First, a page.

So it's summer (or fall) and you've got a ton of fruit, more than you can reasonably eat at once. Say that you're not an experience canner; what are you to do in order to preserve all this fruit? The answer: freezer jam!
Freezer jam is an easy way to save your fruit for up to a year, and in delicious fresh jam form. Depending on what type of pectin you use it doesn't require any cooking, so it's perfect for those hot summer months.
You will need:
Food chopper or potato masher
Funnel (not necessary, but helps)
Canning jars (I use ½ pint)
1 lb Strawberries
1 1/3 cups Sugar
4 tbs Ball RealFruit Instant Pectin
If you have a different ratio or amount of fruit, you can use the incredibly useful Ball Pectin Calculator.
Step 1: Hull Your Strawberries
Start with a clean preparation area. Wash the strawberries and hull them.
To hull a strawberry, use a paring knife and cut around the stem cap. As you are cutting, angle the knife towards the center of the strawberry. (See fig. 3) It is much easier to move the strawberries to cut out the core rather than the knife. Set them aside in a bowl.
Step 2: Wash and Peel Your Kiwis
Wash the exterior of your kiwi fruits. Cut the hard ends of the kiwi out. (fig. 1) If the fruits are ripe enough, you should be able to pull the skin right off. If you have unripe kiwis (fig 2), you can use a peeler to remove the skin, but remember that the unripe flesh is sourer.
Step 3: Chop Chop and Process Your Fruit
Cut the strawberries and kiwis into chunks and set them aside in a bowl.
Using either a food chopper or a potato masher, process the strawberries and the kiwis. It’s up to your taste how smooth you make it; you may prefer to have chunks of fruit in your jam rather than a puree. Process or mash the fruit accordingly to fit your preference.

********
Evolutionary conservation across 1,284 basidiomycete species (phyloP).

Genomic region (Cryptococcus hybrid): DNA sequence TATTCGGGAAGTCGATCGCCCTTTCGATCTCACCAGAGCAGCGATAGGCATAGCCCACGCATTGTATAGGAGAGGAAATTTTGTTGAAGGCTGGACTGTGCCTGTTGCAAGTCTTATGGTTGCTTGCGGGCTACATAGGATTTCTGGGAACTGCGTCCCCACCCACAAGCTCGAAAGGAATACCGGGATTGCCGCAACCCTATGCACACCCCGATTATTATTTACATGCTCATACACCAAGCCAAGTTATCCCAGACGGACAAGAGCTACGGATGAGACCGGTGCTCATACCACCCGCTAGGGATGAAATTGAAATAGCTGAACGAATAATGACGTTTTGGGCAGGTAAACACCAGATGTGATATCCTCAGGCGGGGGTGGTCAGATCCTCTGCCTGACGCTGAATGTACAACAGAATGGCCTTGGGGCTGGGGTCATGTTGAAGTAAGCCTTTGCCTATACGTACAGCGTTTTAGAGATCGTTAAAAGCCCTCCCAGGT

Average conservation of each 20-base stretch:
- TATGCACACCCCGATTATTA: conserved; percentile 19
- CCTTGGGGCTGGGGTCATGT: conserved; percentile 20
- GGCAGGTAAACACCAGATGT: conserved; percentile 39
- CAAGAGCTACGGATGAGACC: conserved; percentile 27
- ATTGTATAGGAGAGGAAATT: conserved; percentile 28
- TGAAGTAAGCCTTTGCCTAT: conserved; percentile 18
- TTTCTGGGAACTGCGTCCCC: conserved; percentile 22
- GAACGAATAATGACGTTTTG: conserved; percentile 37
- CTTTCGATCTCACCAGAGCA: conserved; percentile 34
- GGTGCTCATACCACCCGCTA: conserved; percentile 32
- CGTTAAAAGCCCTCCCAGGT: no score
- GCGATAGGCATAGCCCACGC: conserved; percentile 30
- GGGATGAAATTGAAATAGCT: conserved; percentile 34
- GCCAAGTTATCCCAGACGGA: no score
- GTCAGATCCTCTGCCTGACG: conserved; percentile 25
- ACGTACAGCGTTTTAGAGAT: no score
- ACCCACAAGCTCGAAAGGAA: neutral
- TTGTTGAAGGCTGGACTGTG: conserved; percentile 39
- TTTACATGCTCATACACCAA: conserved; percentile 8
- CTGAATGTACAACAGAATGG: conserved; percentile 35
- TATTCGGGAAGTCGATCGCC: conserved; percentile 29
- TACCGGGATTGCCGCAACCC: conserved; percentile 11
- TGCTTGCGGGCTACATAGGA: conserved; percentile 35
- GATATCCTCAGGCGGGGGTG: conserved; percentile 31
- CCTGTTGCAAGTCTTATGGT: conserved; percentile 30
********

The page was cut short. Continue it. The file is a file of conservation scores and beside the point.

Step 4: Pectin, Aka Magical Jam Powder
Using a clean bowl, stir your sugar and pectin together in a bowl. Add your fruit mix to the bowl, and stir for three minutes. Make sure you thoroughly mix the pectin and sugar with the fruit.
Remember, if you are using a different amount or a different type of fruit, see how much pectin and sugar you need by using the Ball Pectin Calculator.
Step 5: Ladle That Jam
Ladle your jam into clean glass jars. You can make sure your jars are clean by running them through a hot dishwasher cycle or boiling them for 30 minutes in a pot. I use half pint glass jar, but you can use any size. If you have a funnel and don’t have big fruit chunks in your mix, you can use the funnel to prevent jam from getting on the sides of your jar. Since I had some big fruit chunks I ladled the jam into the jar. Leave about half an inch of space at the top of your jar to prevent leakage in the case of freezer expansion. Wipe any jam off the side of the jar with a clean wet cloth or paper towel.
Step 6: Put a Lid on It
Put on the jar lids and let your jam stand for 30 minutes. After letting it stand, you can either store it in your freezer for up to a year or in your refrigerator for up to three weeks.
Now it’s time to enjoy your jam on bread, biscuits, scones or whatever you want!
Thank you for reading my instructable! If you have any questions or I've made any typographical or factual errors I'd really appreciate it if you let me know in the comments. I'd also love to if you've tried this specific recipe or your own freezer jam!